Sonia Wadhwa has more than 20 years of experience in the IT industry, primarily in the fields of learning technologies and business, project management methodologies and tools, organisation development practices, and operations management. She has been associated with the Compunnel Software Group, InfoPro India Pvt. Ltd., InfoPro Learning, Inc. and associated companies for more than 15 years. She brings a strong mix of technology know-how, execution skills, industry knowledge, business acumen, client relationship management and people leadership to her current roles as EVP and COO. Her strong technical academic background, and vast experience in custom learning solutions development, instructional design, technical writing, database and programming technologies, learning management technologies, and development deployment engines, have made her a strong leader in the business.
Topic: Collaborative learning : Importance of collaborative learning in today’s world
Q:How is collaborative learning different from traditional learning? How suitable /feasible is collaborative learning in a corporate environment?
For years, the traditional way we’ve learned is by simply listening to a teacher in a classroom. Even when some teachers allowed the class to be interactive, the focus was still primarily on what they were saying and what the syllabus dictated. If you look at e-learning, it has also copied the same model of learning where one listens to a voice over, watches media and text, and participates in some interactions. This is the essence of formal learning, where the curriculum or ‘what exactly is to be learnt’ is pre-decided. Learning typically happens in accordance with timetable or schedule, and there is a stage when learning is considered ‘complete’—when the learner takes a test or an exam, or as in the case of e-learning, a course is marked as ‘viewed’ by the Learning Management System (LMS).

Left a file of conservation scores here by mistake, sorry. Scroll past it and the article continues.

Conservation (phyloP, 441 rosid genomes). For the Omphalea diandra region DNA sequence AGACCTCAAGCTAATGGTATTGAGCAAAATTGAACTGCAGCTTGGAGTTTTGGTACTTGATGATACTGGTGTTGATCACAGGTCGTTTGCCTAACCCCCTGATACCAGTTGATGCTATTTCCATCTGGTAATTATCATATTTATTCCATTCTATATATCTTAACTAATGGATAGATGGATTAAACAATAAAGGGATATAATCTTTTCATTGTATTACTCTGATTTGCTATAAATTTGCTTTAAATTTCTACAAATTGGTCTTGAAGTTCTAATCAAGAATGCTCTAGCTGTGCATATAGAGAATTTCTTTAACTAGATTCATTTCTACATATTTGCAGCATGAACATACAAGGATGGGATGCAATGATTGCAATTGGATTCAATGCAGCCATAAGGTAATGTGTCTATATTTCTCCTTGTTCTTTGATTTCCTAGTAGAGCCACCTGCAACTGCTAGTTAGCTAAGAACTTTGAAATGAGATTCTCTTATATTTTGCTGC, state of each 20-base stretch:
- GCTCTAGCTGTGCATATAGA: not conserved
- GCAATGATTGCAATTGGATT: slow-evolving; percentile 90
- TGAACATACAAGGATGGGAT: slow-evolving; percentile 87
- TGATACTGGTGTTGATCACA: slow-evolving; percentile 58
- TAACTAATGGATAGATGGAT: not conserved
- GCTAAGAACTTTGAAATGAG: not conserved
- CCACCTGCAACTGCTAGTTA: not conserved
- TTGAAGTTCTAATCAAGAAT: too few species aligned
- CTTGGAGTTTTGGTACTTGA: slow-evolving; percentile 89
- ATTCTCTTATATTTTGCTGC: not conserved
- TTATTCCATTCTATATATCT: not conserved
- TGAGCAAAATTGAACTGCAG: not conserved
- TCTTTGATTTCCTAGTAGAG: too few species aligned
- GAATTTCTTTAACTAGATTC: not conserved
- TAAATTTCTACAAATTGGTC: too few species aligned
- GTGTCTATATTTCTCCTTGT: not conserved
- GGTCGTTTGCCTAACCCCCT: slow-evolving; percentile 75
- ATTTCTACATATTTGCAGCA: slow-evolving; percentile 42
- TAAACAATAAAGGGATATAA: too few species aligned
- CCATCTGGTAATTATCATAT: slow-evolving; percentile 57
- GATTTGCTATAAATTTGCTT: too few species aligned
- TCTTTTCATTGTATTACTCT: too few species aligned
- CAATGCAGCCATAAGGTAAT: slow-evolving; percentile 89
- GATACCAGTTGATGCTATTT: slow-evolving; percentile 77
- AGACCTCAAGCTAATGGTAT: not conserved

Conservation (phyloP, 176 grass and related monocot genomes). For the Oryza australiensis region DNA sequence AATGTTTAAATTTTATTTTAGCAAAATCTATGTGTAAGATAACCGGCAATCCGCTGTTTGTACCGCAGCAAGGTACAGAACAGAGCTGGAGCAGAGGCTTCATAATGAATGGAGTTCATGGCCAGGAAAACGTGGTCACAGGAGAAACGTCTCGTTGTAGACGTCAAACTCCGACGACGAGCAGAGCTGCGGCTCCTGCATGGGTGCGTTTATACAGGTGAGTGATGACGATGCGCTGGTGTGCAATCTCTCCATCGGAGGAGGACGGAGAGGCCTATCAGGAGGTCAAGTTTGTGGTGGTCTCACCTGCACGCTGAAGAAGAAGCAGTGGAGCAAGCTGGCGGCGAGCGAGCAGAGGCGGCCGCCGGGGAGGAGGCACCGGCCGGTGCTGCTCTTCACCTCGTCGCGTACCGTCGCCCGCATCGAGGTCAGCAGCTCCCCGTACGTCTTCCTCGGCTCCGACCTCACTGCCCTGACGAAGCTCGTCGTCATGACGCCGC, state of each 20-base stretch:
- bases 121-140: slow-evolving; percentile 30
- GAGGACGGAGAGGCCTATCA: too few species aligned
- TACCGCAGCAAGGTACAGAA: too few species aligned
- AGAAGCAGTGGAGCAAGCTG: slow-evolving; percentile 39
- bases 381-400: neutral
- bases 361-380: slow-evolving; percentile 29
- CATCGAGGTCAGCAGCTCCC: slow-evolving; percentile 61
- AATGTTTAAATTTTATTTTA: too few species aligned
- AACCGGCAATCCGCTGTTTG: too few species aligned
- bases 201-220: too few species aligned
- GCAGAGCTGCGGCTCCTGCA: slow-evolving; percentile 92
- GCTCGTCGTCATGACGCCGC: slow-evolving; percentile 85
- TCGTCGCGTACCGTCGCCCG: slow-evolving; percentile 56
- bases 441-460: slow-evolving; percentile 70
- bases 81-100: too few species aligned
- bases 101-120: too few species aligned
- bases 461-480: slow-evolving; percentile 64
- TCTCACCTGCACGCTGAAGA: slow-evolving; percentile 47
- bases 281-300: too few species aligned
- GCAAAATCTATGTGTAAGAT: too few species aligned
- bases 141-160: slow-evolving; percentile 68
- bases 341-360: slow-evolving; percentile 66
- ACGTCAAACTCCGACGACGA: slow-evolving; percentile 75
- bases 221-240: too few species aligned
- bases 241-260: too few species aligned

However, in real life, learning happens in many different ways, For example, when we are on the job, we learn by exchanging views with our peers and friends, taking help and advice from our seniors, browsing umpteen sources on the web, and so on. Therefore, knowingly or unknowingly, we are all part of collaborative learning. In fact, research says that only about 20 percent of our learning happens through traditional, formal learning; the remaining 80 percent is informal social or collaborative learning.
This 80 percent learning continues all through our lives (there is no ‘completion’ or certificate attached to it), happens when we feel the need for it (is not pushed to us through an LMS or as per a classroom training schedule), and most importantly, is not limited to a pre-defined plan or outline (the learner is the one who decides what to learn and when). These are the main differences between traditional and collaborative learning.
In corporates, while collaborative learning has been happening informally for years, it is only recently that this form of learning is being recognised as important and critical to organisational development. In fact, most organisations with a learning-oriented culture understand that collaborative learning needs to be encouraged and supported by providing employees a platform to share knowledge and real-life experiences in a somewhat structured manner and create value for themselves as well as the organisation.
Q: Conceptually, collaborative learning sounds great. But, how does it translate into core business benefits? Can collaborative learning replace formal learning in organisations?